We were so clos'd within each others brests,
The rivets were not found that join'd us first.
That does not reach us yet: we were so mixt,
As meeting streams, both to our selves were lost;
We were one mass; we could not give or take,
But from the same; for he was I, I he.

Ven. aside.He moves as I would wish him.

Ant.After this,
I need not tell his name: 'twas Dollabella.

Ven.He's now in Cæsar's Camp.

Ant.No matter where,
Since he's no longer mine. He took unkindly
That I forbad him Cleopatra's sight;
Because I fear'd he lov'd her: he confest
He had a warmth, which, for my sake, he stifled;
For 'twere impossible that two, so one,
Should not have lov'd the same. When he departed,
He took no leave; and that confirm'd my thoughts.

Ven.It argues that he lov'd you more than her,
Else he had staid; but he perceiv'd you jealous,
And would not grieve his friend: I know he loves you.

Ant.I should have seen him then ere now.

Ven.Perhaps
He has thus long been lab'ring for your peace.

Ant.Would he were here.

Ven.Would you believe he lov'd you?
I read your answer in your eyes; you would.
Not to conceal it longer, he has sent
A Messenger from Cæsar's Camp, with Letters.

Ant.Let him appear.

Ven.I'll bring him instantly.Exit Ventidius, and
Re-enters immediately with
Dollabella.


Ant.'Tis he himself, himself, by holy Friendship [Runs to embrace him.
Art thou return'd at last, my better half?
Come, give me all my self.

Let me not live,
If the young Bridegroom, Ionging for his night,
Was ever half so fond.

Dolla.I must be silent; for my Soul is busie
About a noble work: she's new come home,
Like a long-absent man, and wanders o'er
Each room, a stranger to her own, to look
If all be safe.

Ant.Thou hast what's left of me.
For I am now so sunk from what I was,
Thou find'st me at my lowest water-mark.
The Rivers that ran in, and rais'd my fortunes,
Are all dry'd up, or take another course:
What I have left is from my native Spring;
I've still a heart that swells, in scorn of fate,
And lifts me to my banks.

Dolla.Still you are Lord of all the World to me.

Ant.Why, then I yet am so; for thou art all.
If I had any joy when thou wert absent,
I grudg'd it to my self; methought I robb'd
Thee of thy part. But, Oh my Dollabella!
Thou hast beheld me other than I am.
Hast thou not seen my morning Chambers fill'd
With Scepter'd Slaves, who waited to salute me:
With Eastern Monarchs, who forgot the Sun,
To worship my uprising? Menial Kings
Ran coursing up and down my Palace-yard,
Stood silent in my presence, watch'd my eyes,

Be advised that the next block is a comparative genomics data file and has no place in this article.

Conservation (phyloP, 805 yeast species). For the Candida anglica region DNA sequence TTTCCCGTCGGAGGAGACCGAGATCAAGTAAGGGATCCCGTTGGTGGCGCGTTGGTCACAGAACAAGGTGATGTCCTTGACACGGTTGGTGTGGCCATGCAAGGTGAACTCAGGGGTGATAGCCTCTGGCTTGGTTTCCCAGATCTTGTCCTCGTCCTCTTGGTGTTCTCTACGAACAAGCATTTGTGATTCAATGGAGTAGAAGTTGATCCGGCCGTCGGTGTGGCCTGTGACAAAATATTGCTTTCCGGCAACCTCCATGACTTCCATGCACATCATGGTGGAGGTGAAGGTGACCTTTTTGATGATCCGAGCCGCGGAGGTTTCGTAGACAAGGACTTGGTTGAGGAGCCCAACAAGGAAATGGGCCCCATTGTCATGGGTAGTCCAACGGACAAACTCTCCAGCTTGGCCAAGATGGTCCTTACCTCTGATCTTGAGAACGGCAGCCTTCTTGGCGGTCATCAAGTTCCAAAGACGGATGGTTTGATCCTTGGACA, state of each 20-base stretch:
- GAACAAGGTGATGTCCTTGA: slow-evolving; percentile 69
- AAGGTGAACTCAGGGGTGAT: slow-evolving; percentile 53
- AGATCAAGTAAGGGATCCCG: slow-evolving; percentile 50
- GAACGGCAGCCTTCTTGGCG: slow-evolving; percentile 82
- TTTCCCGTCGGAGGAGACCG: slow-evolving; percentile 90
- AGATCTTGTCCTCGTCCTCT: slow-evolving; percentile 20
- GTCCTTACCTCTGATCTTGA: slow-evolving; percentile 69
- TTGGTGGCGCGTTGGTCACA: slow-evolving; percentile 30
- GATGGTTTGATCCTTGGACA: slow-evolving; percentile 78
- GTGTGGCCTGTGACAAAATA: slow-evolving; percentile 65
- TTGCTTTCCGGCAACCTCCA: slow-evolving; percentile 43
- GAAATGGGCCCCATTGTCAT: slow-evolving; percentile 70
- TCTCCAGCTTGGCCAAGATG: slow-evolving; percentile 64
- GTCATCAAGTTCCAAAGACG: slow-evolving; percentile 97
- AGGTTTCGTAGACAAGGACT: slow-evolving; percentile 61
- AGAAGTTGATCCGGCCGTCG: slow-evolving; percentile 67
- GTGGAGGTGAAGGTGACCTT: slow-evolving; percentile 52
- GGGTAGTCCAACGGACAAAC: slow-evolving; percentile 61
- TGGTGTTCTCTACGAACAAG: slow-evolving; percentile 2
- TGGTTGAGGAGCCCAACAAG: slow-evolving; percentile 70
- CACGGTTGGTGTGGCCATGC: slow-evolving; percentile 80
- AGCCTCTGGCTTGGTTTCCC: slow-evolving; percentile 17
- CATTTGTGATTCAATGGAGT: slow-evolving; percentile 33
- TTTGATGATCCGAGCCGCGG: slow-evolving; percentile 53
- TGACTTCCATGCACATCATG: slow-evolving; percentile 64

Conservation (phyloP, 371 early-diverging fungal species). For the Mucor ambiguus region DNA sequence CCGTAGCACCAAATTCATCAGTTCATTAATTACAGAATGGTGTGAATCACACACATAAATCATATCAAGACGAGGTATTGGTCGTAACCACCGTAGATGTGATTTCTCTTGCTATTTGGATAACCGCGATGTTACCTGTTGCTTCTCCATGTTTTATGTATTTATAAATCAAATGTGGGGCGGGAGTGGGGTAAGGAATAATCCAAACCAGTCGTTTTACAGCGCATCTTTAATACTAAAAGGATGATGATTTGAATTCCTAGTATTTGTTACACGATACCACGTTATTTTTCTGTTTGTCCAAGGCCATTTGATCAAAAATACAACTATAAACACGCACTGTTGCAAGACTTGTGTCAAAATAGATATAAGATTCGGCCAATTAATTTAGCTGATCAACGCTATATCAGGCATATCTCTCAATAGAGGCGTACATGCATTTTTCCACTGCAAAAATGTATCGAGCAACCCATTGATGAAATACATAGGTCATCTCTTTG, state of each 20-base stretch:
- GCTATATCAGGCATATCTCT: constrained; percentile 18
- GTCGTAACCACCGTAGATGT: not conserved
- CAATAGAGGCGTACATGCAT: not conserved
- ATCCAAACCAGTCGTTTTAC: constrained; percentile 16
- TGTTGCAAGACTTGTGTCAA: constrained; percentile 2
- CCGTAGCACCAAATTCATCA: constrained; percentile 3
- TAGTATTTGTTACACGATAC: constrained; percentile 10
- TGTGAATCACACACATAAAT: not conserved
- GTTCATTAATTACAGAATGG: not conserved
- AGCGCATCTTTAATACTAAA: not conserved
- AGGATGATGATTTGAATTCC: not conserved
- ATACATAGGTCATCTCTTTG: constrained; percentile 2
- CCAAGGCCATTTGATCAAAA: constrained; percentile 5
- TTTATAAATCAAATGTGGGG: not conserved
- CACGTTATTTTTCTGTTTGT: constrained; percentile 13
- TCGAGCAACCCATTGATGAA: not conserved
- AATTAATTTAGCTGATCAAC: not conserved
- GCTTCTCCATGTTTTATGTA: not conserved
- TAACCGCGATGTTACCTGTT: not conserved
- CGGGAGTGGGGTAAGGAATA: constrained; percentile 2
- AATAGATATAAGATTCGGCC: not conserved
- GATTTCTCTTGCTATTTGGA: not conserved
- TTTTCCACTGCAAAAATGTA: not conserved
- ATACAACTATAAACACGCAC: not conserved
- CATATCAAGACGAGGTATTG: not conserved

And, at my least command, all started out
Like Racers to the Goal.

Dolla.Slaves to your fortune.

Ant.Fortune is Cæsar's now; and what am I?

Ven.What you have made your self; I will not flatter.

Ant.Is this friendly done?

Dolla.Yes, when his end is so, I must join with him;
Indeed I must, and yet you must not chide:
Why am I else your friend?

Ant.Take heed, young man,
How thou upbraid'st my love: The Queen has eyes,

And thou too hast a Soul. Canst thou remember
When, swell'd with hatred, thou beheld'st her first
As accessary to thy Brothers Death?

Dolla.Spare my remembrance; 'twas a guilty day,
And still the blush hangs here.

Ant.To clear her self,
For sending him no aid, she came from Egypt.
Her Gally down the Silver Cydnos row'd,
The Tackling Silk, the Streamers wav'd with Gold,
The gentle Winds were lodg'd in Purple sails:
Her Nymphs, like Nereids, round her Couch, were plac'd;
Where she, another Sea-born Venus, lay.

Dolla.No more: I would not hear it.

Ant.O, you must!
She lay, and leant her cheek upon her hand,
And cast a look so languishingly sweet,
As if, secure of all beholders hearts,
Neglecting she could take 'em: Boys, like Cupids,
Stood fanning, with their painted wings, the winds
That plaid about her face: but if she smil'd,
A darting glory seem'd to blaze abroad:
That mens desiring eyes were never weary'd;
But hung upon the object: to soft Flutes
The Silver Oars kept time; and while they plaid,
The hearing gave new pleasure to the sight;
And both to thought: 'twas Heav'n, or somewhat more;
For she so charm'd all hearts, that gazing crowds
Stood panting on the shore, and wanted breath
To give their welcome voice.
Then, Dollabella, where was then thy Soul?
Was not thy fury quite disarm'd with wonder?
Didst thou not shrink behind me from those eyes,
And whisper in my ear, Oh tell her not
That I accus'd her of my Brothers death?

Dolla.And should my weakness be a plea for yours?
Mine was an age when love might be excus'd,
When kindly warmth, and when my springing youth